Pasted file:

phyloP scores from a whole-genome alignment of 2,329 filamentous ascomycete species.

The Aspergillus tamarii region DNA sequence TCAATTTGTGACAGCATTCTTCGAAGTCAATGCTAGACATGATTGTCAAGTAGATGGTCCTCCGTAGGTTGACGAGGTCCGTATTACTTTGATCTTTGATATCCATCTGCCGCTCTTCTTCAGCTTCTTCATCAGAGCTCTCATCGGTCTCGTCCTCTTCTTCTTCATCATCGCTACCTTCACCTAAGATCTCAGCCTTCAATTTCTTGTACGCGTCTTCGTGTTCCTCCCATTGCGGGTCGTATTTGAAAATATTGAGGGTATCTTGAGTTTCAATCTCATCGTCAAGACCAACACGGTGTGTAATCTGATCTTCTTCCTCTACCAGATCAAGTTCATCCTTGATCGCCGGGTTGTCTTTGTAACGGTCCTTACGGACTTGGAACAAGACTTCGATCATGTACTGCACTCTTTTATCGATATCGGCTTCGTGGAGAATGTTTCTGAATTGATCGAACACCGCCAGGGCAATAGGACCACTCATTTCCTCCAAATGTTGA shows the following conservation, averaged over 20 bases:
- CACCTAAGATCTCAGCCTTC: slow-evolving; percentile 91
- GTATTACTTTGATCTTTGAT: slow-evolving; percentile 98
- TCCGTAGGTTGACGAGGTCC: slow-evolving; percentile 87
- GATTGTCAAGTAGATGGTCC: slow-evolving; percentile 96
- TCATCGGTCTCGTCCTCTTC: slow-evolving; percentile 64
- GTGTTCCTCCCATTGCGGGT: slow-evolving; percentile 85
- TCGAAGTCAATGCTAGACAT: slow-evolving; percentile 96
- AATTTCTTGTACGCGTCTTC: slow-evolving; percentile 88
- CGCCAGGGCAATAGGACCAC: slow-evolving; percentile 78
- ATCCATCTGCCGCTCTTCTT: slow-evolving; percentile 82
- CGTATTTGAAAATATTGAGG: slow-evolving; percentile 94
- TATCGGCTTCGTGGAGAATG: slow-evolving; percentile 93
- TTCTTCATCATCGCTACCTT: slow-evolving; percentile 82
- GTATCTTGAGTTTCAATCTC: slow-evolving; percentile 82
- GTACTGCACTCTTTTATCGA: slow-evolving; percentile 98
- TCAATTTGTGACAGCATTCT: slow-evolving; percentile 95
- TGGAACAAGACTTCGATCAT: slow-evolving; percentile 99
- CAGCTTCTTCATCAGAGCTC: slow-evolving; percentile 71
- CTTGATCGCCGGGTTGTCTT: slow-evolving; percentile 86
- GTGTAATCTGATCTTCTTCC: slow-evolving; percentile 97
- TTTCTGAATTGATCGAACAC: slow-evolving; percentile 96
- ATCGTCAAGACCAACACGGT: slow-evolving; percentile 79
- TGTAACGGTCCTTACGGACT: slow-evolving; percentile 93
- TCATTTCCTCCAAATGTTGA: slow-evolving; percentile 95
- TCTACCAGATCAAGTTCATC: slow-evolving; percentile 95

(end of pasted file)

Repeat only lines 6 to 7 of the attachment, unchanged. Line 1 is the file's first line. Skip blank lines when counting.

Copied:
- GATTGTCAAGTAGATGGTCC: slow-evolving; percentile 96
- TCATCGGTCTCGTCCTCTTC: slow-evolving; percentile 64